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Earlier this week, Time magazine's Person of the Year for 2015, German Chancellor Angela Merkel, stood at her party's annual convention to offer her thoughts on the Syrian refugee crisis and the country's outsized role in welcoming so many of the exiled.

Her speech took somewhat of a surprising turn. The Chancellor began talking about the "idea" of multiculturalism and the expectations she had for new immigrants. "Multiculturalism leads to parallel societies and therefore remains a life lie, a grand delusion," Ms. Merkel said.

She went on to say Syrian newcomers should quickly assimilate German values and culture and respect the country's laws. They should also be expected to immediately learn the German language and begin contributing to communities and work life, Ms. Merkel said. To her, multiculturalism represented the emergence of isolated societies, unwelcoming enclaves of the type that have been building up in Paris suburbs.

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It was this type of isolationism that the German leader said was dangerous and gradually eroded the fabric of a country and its foundational values.

As I read Ms. Merkel's comments, I couldn't help thinking about how different our idea of multiculturalism is in this country. I think most of us believe that, for the most part, the multicultural experiment in Canada has been a success. People come from around the world with very few strings attached in terms of what we expect of them, certainly as it pertains to things such as learning one of our two official languages. In Canada, ethnic enclaves do exist and have for generations.

That doesn't mean, however, that we are always comfortable with the laissez-faire attitude we have adopted. As an example, there has been a controversy simmering for a few years now over the decision by some Chinese merchants in Richmond to post signage in Mandarin only. This has irked some Caucasians who live in the Vancouver suburb, which is, it needs to be pointed out, close to 50 per cent ethnic Chinese.

The city has been reluctant to take any type of action to deal with the matter. It has voted against creating a bylaw that would insist all signs include English as well. (The city estimates that only 3 per cent of the signs in the municipality are Chinese only.) Recently, council voted to create a full-time position for someone to go around and "encourage" those businesses advertising in Chinese only to put up new signage that includes English.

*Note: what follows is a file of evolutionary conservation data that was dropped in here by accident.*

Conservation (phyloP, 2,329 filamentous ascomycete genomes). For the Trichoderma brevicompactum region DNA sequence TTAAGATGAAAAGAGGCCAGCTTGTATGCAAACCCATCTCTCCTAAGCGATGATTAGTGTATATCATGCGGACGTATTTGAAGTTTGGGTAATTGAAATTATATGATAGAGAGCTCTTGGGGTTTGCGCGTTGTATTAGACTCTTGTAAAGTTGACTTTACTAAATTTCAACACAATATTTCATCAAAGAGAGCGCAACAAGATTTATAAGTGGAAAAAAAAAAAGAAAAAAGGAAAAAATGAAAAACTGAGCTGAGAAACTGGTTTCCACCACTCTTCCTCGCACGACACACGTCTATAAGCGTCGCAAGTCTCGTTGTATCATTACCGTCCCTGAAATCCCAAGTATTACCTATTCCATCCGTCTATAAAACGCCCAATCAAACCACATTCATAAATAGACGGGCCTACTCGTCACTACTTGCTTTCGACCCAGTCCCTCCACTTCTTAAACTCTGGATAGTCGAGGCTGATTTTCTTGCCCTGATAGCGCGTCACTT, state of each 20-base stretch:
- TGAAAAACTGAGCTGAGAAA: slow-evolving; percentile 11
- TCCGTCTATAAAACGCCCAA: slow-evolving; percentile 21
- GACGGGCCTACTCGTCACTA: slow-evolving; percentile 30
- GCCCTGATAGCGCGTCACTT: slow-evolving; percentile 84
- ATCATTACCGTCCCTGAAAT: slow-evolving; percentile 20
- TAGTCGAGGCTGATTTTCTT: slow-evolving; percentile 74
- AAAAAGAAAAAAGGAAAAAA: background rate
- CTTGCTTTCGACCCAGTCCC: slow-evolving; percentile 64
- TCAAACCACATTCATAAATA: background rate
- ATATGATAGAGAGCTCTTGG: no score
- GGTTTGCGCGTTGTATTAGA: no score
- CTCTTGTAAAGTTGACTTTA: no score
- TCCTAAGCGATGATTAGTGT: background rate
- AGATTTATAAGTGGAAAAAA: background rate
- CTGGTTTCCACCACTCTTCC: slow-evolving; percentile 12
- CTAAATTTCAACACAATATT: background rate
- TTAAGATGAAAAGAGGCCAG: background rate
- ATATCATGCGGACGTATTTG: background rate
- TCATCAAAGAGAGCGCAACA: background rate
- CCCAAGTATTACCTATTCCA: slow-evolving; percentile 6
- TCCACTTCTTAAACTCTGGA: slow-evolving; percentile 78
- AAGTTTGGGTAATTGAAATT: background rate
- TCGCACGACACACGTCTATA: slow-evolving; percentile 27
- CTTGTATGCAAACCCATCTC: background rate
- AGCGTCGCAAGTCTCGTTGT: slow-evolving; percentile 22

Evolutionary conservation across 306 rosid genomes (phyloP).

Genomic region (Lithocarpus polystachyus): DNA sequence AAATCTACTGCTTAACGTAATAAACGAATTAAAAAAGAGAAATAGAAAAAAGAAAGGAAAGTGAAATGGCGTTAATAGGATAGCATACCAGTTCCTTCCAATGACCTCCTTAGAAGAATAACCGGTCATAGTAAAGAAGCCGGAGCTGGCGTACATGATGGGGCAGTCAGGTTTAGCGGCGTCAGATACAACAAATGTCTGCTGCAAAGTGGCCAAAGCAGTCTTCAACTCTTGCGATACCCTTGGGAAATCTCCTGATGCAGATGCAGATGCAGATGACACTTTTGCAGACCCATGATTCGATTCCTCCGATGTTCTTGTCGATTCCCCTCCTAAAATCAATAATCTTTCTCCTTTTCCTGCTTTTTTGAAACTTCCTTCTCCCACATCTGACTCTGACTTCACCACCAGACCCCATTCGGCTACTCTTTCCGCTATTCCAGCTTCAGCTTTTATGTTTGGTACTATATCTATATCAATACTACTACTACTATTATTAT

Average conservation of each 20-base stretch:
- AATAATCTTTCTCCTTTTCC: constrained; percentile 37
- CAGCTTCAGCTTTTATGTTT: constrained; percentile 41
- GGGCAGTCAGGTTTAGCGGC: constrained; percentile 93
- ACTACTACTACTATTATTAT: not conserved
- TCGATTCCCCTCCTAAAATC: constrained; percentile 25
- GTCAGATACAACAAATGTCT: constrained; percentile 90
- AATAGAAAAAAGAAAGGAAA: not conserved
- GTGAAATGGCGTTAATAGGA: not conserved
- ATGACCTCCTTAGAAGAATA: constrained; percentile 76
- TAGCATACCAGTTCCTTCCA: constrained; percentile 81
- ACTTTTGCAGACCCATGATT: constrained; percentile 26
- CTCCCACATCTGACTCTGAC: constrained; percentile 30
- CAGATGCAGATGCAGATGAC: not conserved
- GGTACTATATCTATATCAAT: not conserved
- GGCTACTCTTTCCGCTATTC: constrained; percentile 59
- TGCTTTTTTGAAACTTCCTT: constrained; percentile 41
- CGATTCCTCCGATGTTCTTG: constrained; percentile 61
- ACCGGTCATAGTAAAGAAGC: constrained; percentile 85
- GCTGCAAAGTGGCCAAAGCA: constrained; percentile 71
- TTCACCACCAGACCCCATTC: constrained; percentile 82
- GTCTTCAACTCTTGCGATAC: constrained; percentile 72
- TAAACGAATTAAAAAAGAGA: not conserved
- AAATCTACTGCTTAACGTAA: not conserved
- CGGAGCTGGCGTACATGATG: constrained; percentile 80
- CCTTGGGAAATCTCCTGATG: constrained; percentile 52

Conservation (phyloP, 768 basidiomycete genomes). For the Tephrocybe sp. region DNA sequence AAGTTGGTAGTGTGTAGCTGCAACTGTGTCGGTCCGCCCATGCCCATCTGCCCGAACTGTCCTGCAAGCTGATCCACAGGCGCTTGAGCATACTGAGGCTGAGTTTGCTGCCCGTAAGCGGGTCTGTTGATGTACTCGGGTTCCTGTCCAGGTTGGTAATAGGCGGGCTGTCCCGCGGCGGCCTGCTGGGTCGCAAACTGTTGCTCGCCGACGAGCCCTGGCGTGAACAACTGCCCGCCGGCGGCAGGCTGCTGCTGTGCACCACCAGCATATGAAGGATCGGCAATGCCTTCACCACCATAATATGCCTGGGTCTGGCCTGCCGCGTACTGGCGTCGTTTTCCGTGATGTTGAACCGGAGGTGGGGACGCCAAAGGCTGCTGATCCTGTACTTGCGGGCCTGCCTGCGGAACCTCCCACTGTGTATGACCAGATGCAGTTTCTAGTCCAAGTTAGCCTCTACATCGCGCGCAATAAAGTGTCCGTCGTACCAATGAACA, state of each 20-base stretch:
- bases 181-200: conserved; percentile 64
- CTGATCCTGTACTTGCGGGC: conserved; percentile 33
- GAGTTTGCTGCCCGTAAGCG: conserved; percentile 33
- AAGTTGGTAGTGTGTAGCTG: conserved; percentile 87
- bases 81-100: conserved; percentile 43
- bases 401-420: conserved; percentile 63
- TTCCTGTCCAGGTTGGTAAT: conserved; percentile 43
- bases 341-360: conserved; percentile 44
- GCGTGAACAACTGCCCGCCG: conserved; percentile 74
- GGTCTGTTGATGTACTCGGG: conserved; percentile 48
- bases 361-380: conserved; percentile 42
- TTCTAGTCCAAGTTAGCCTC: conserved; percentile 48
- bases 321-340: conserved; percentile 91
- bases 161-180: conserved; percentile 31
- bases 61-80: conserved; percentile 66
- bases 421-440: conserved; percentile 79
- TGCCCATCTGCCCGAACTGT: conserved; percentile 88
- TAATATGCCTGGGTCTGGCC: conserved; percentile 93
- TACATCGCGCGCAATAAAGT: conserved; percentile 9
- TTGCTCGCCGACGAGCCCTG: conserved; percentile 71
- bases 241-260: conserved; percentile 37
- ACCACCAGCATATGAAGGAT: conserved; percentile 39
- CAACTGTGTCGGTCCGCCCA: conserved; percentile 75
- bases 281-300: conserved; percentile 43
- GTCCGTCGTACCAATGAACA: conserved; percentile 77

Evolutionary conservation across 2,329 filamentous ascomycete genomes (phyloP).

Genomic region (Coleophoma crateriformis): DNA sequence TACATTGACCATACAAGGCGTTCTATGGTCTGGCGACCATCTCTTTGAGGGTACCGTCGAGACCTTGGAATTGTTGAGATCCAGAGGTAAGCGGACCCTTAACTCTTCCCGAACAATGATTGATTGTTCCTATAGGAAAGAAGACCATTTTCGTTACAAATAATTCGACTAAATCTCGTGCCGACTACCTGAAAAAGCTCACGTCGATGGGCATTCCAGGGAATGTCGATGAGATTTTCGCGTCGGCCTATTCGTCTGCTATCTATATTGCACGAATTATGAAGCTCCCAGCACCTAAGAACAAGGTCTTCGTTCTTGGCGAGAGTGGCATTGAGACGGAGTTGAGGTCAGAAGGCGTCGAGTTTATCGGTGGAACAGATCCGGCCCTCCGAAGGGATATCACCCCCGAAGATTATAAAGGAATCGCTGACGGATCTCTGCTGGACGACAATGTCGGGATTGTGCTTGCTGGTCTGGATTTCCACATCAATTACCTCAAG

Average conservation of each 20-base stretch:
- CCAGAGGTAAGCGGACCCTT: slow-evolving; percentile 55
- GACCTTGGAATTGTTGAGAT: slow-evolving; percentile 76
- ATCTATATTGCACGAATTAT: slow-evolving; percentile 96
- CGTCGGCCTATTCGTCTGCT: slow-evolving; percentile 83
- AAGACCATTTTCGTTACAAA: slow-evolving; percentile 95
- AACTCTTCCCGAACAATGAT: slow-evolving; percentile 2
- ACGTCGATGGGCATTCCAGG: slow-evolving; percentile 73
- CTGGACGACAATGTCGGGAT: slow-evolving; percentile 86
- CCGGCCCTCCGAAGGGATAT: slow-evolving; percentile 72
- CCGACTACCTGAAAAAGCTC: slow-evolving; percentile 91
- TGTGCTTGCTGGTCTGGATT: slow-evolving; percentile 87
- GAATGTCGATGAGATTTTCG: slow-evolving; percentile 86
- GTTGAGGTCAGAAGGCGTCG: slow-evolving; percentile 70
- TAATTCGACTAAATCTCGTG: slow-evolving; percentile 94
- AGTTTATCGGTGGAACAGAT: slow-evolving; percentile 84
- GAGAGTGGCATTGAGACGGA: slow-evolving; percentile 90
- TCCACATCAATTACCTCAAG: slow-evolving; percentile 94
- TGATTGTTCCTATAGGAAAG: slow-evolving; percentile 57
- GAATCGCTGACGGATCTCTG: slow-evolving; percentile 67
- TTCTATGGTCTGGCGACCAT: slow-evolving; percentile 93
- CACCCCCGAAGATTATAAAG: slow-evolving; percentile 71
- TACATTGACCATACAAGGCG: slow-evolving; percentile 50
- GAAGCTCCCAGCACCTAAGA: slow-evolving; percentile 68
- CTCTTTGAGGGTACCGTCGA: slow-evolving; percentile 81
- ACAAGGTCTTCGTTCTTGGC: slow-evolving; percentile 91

Needless to say, if this were Ms. Merkel's Germany, Chinese-only signage would never fly. It would likely not be allowed to occur in Quebec, either, where there are groups so vigilant about protecting the French language one recently made news by insisting sports commentators stop pronouncing Montreal Canadiens defenceman P.K. Subban's name in English and embrace a French adaptation instead.

Personally, I'm of mixed minds about the issue. Part of me wants to say: Who are they really hurting? It's likely the shops that have them have a 99.9-per-cent Chinese clientele. Besides, they likely have the right to do what they're doing under the Charter of Rights and Freedoms. And finally, this is likely a generational issue anyway. The children of these shop owners will all speak English and will almost certainly post signs in one of our official languages if they open a store one day.

But then there is the Merkel view of the world, which a part of me can warm to. If you allow Chinese-only signs in Richmond, then you can't say anything about Indian-only signs in another community, or Farsi-only notices somewhere else. And that seems to be contrary to what we are building here.

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We have two official languages and the expectation for newcomers should be that they need to learn one of them, as quickly as reasonably possible. And they need to recognize this fact when trying to connect with people via the signage in their stores.

Chinese-only signs say: Only Chinese welcome. And I don't think that is part of the deal we make with new immigrants to Canada. When you come here everyone is welcome, everywhere.

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